Philolaus of Croton
Philolaus (c. 475 BC) systematized the number theory of Pythagoras. He stressed the importance of numerical groupings and the divine properties of number. He conceived number ‘one’ or the Monad as ‘the first principle of all things’. The Monad is the unified principle in the center of the sphere identified with the central fire: the hearth. It is noteworthy that Philolaus’ theory of the central fire is of great significance since it removes for the first time the earth form the center of the universe.
Fr. 1: Nature (physis) in the world-order (cosmos) was fitted together out of things which are unlimited and out of things which are limiting, both the world-order as a whole and everything in it.
Fr. 4: And indeed all things that are known have number. For it is not possible that anything whatsoever be understood or known without this.
Fr. 5: Number, indeed, has two proper kinds, odd and even, and a third from both mixed together, the even-odd. Of each of these two kinds there are many forms, of which each thing itself gives signs.
Fr. 6: …since these beginnings [i.e. limiters and unlimiteds] pre-existed and were neither alike nor even related, it would not have been possible for them to be ordered, if a harmony had not come upon them… Like things and related things did not in addition require any harmony, but things that are unlike and not even related … it is necessary that such things be bonded together by a harmony, if they are going to be held in an order.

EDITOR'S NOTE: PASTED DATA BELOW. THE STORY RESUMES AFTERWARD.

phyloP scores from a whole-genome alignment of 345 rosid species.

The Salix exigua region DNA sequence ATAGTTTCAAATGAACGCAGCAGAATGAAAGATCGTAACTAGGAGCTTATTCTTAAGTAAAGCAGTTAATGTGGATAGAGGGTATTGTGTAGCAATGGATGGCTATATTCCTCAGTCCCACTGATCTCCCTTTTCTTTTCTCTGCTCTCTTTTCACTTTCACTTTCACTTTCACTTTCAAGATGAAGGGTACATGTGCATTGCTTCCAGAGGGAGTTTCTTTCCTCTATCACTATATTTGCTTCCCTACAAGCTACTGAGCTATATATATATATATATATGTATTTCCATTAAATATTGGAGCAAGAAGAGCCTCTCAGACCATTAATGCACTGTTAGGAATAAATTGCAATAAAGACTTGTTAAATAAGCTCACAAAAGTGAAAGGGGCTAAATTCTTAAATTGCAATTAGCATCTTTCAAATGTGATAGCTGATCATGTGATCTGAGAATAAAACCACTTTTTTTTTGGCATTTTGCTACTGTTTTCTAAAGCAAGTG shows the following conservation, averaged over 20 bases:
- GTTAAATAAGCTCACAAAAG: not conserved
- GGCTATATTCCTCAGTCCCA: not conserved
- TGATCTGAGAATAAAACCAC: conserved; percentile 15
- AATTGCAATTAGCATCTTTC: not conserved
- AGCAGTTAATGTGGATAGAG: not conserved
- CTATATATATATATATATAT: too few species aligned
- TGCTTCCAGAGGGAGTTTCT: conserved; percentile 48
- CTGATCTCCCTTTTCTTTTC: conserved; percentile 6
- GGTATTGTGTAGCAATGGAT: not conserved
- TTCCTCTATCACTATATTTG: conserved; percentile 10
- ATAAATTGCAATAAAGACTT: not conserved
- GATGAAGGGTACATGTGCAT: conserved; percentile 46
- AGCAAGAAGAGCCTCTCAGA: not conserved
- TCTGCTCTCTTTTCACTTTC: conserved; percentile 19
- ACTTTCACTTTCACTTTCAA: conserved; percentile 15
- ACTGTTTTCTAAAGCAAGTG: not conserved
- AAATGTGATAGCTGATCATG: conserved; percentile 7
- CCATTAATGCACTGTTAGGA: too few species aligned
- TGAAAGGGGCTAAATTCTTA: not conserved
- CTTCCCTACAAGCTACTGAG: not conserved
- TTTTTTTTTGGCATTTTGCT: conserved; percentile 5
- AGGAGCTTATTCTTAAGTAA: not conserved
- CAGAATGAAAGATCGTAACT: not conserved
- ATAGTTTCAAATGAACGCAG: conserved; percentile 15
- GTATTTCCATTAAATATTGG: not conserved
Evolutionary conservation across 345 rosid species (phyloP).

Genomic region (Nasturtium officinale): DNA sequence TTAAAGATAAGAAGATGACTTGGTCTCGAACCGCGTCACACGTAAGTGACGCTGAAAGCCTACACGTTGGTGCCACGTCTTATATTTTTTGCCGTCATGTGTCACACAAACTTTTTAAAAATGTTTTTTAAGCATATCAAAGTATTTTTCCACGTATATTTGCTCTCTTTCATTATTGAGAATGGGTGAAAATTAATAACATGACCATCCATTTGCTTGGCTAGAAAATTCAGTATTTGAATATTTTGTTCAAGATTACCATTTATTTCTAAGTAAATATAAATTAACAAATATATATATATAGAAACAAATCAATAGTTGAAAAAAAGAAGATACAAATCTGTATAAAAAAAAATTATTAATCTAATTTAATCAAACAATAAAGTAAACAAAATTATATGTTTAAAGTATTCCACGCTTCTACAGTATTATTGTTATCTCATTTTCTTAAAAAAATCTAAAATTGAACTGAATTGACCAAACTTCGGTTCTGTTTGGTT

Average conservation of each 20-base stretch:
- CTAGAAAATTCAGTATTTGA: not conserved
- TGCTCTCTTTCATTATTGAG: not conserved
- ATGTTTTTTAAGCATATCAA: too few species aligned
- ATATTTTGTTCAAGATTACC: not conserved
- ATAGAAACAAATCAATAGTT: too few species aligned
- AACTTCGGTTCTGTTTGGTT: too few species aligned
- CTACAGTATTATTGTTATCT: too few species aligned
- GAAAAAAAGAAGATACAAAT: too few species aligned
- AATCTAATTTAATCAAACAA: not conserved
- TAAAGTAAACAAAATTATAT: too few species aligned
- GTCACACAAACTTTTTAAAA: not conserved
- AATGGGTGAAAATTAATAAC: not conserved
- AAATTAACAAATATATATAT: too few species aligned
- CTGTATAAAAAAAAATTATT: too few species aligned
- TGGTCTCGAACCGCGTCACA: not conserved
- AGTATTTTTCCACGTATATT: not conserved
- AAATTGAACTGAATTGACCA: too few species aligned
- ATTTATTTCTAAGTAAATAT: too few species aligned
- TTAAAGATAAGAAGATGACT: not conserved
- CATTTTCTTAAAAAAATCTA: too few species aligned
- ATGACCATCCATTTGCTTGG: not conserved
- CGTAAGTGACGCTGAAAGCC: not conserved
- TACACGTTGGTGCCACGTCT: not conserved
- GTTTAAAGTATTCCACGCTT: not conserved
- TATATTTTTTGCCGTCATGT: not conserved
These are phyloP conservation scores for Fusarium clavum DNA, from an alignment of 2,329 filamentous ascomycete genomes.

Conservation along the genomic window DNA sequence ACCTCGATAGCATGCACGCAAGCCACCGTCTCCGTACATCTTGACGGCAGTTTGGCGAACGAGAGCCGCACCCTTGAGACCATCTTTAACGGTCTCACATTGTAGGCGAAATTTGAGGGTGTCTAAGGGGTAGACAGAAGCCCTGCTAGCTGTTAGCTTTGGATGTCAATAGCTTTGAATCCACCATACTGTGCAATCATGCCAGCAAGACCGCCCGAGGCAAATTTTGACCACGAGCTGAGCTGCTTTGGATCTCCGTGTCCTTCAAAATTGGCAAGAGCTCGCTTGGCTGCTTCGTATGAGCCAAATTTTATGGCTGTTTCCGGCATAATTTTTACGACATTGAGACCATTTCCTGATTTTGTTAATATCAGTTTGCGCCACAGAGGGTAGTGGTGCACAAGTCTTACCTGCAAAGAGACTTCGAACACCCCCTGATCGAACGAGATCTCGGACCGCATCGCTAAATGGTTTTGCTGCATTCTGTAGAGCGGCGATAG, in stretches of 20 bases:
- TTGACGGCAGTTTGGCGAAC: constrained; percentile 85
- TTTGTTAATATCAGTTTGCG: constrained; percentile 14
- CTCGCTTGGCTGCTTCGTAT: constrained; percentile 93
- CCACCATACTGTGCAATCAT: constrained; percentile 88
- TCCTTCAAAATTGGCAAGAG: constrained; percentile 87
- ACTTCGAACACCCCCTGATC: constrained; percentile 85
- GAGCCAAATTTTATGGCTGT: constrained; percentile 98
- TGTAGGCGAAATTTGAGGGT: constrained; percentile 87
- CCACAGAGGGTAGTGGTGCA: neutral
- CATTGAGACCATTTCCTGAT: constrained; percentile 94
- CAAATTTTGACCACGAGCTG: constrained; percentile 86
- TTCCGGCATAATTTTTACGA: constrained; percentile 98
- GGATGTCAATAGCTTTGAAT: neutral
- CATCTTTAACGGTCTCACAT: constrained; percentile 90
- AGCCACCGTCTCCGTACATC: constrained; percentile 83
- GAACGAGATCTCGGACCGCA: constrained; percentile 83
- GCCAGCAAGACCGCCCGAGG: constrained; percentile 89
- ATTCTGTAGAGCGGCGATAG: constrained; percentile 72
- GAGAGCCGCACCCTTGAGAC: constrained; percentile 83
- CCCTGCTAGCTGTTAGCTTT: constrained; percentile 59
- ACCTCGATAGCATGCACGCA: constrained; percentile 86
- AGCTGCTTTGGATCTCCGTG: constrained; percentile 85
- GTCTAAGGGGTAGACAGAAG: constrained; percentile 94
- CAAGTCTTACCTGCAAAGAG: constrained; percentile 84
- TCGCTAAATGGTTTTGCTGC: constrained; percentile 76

Fr. 7: The first thing fitted together, the one in the center of the sphere, is called the hearth.
Fr. 13: The head [is the seat] of intellect, the heart of life (psyche) and sensation, the navel of rooting and first growth, the genitals of the sowing of seed and generation. The brain [contains] the origin of man, the heart the origin of animals, the navel the origin of plants, the genitals the origin of all (living things). For all things both flourish and grow from seed.
Fr. 14: the ancient theologians and seers also give witness that on account of certain penalties the soul is yoked to the body and is buried in it as in a tomb.
Fr. 15: … all things are encompassed by god as if in a prison …
Translated by C. Huffman